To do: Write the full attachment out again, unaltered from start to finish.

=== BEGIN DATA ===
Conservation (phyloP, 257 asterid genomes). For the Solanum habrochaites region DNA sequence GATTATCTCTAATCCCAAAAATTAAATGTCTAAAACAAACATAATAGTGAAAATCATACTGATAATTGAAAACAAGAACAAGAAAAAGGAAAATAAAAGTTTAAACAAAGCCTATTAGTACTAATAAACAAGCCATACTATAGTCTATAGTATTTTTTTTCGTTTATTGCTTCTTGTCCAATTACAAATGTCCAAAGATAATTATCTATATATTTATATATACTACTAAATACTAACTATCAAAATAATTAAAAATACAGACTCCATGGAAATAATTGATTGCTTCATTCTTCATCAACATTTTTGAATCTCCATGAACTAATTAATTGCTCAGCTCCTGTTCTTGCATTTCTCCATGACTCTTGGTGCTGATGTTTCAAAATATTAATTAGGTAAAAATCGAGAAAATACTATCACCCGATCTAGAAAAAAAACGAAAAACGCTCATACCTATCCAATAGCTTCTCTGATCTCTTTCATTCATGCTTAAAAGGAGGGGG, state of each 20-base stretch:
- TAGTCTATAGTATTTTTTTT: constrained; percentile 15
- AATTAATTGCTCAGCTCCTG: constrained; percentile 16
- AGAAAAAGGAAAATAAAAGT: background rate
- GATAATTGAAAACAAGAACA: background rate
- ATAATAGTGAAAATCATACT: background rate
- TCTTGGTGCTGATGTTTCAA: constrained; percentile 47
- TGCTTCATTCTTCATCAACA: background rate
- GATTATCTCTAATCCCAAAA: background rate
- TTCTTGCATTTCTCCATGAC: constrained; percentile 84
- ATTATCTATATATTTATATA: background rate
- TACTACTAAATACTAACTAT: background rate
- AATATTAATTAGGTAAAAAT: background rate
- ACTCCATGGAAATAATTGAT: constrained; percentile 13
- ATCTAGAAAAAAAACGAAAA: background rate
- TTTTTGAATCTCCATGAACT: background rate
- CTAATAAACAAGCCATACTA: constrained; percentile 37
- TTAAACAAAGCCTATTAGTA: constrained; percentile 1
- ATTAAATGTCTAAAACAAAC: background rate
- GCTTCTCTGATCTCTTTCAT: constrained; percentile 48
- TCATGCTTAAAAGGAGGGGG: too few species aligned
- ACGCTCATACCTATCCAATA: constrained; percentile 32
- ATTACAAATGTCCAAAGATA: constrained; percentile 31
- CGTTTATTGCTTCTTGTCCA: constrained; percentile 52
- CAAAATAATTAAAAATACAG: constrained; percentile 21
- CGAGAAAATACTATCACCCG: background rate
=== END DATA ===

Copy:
Conservation (phyloP, 257 asterid genomes). For the Solanum habrochaites region DNA sequence GATTATCTCTAATCCCAAAAATTAAATGTCTAAAACAAACATAATAGTGAAAATCATACTGATAATTGAAAACAAGAACAAGAAAAAGGAAAATAAAAGTTTAAACAAAGCCTATTAGTACTAATAAACAAGCCATACTATAGTCTATAGTATTTTTTTTCGTTTATTGCTTCTTGTCCAATTACAAATGTCCAAAGATAATTATCTATATATTTATATATACTACTAAATACTAACTATCAAAATAATTAAAAATACAGACTCCATGGAAATAATTGATTGCTTCATTCTTCATCAACATTTTTGAATCTCCATGAACTAATTAATTGCTCAGCTCCTGTTCTTGCATTTCTCCATGACTCTTGGTGCTGATGTTTCAAAATATTAATTAGGTAAAAATCGAGAAAATACTATCACCCGATCTAGAAAAAAAACGAAAAACGCTCATACCTATCCAATAGCTTCTCTGATCTCTTTCATTCATGCTTAAAAGGAGGGGG, state of each 20-base stretch:
- TAGTCTATAGTATTTTTTTT: constrained; percentile 15
- AATTAATTGCTCAGCTCCTG: constrained; percentile 16
- AGAAAAAGGAAAATAAAAGT: background rate
- GATAATTGAAAACAAGAACA: background rate
- ATAATAGTGAAAATCATACT: background rate
- TCTTGGTGCTGATGTTTCAA: constrained; percentile 47
- TGCTTCATTCTTCATCAACA: background rate
- GATTATCTCTAATCCCAAAA: background rate
- TTCTTGCATTTCTCCATGAC: constrained; percentile 84
- ATTATCTATATATTTATATA: background rate
- TACTACTAAATACTAACTAT: background rate
- AATATTAATTAGGTAAAAAT: background rate
- ACTCCATGGAAATAATTGAT: constrained; percentile 13
- ATCTAGAAAAAAAACGAAAA: background rate
- TTTTTGAATCTCCATGAACT: background rate
- CTAATAAACAAGCCATACTA: constrained; percentile 37
- TTAAACAAAGCCTATTAGTA: constrained; percentile 1
- ATTAAATGTCTAAAACAAAC: background rate
- GCTTCTCTGATCTCTTTCAT: constrained; percentile 48
- TCATGCTTAAAAGGAGGGGG: too few species aligned
- ACGCTCATACCTATCCAATA: constrained; percentile 32
- ATTACAAATGTCCAAAGATA: constrained; percentile 31
- CGTTTATTGCTTCTTGTCCA: constrained; percentile 52
- CAAAATAATTAAAAATACAG: constrained; percentile 21
- CGAGAAAATACTATCACCCG: background rate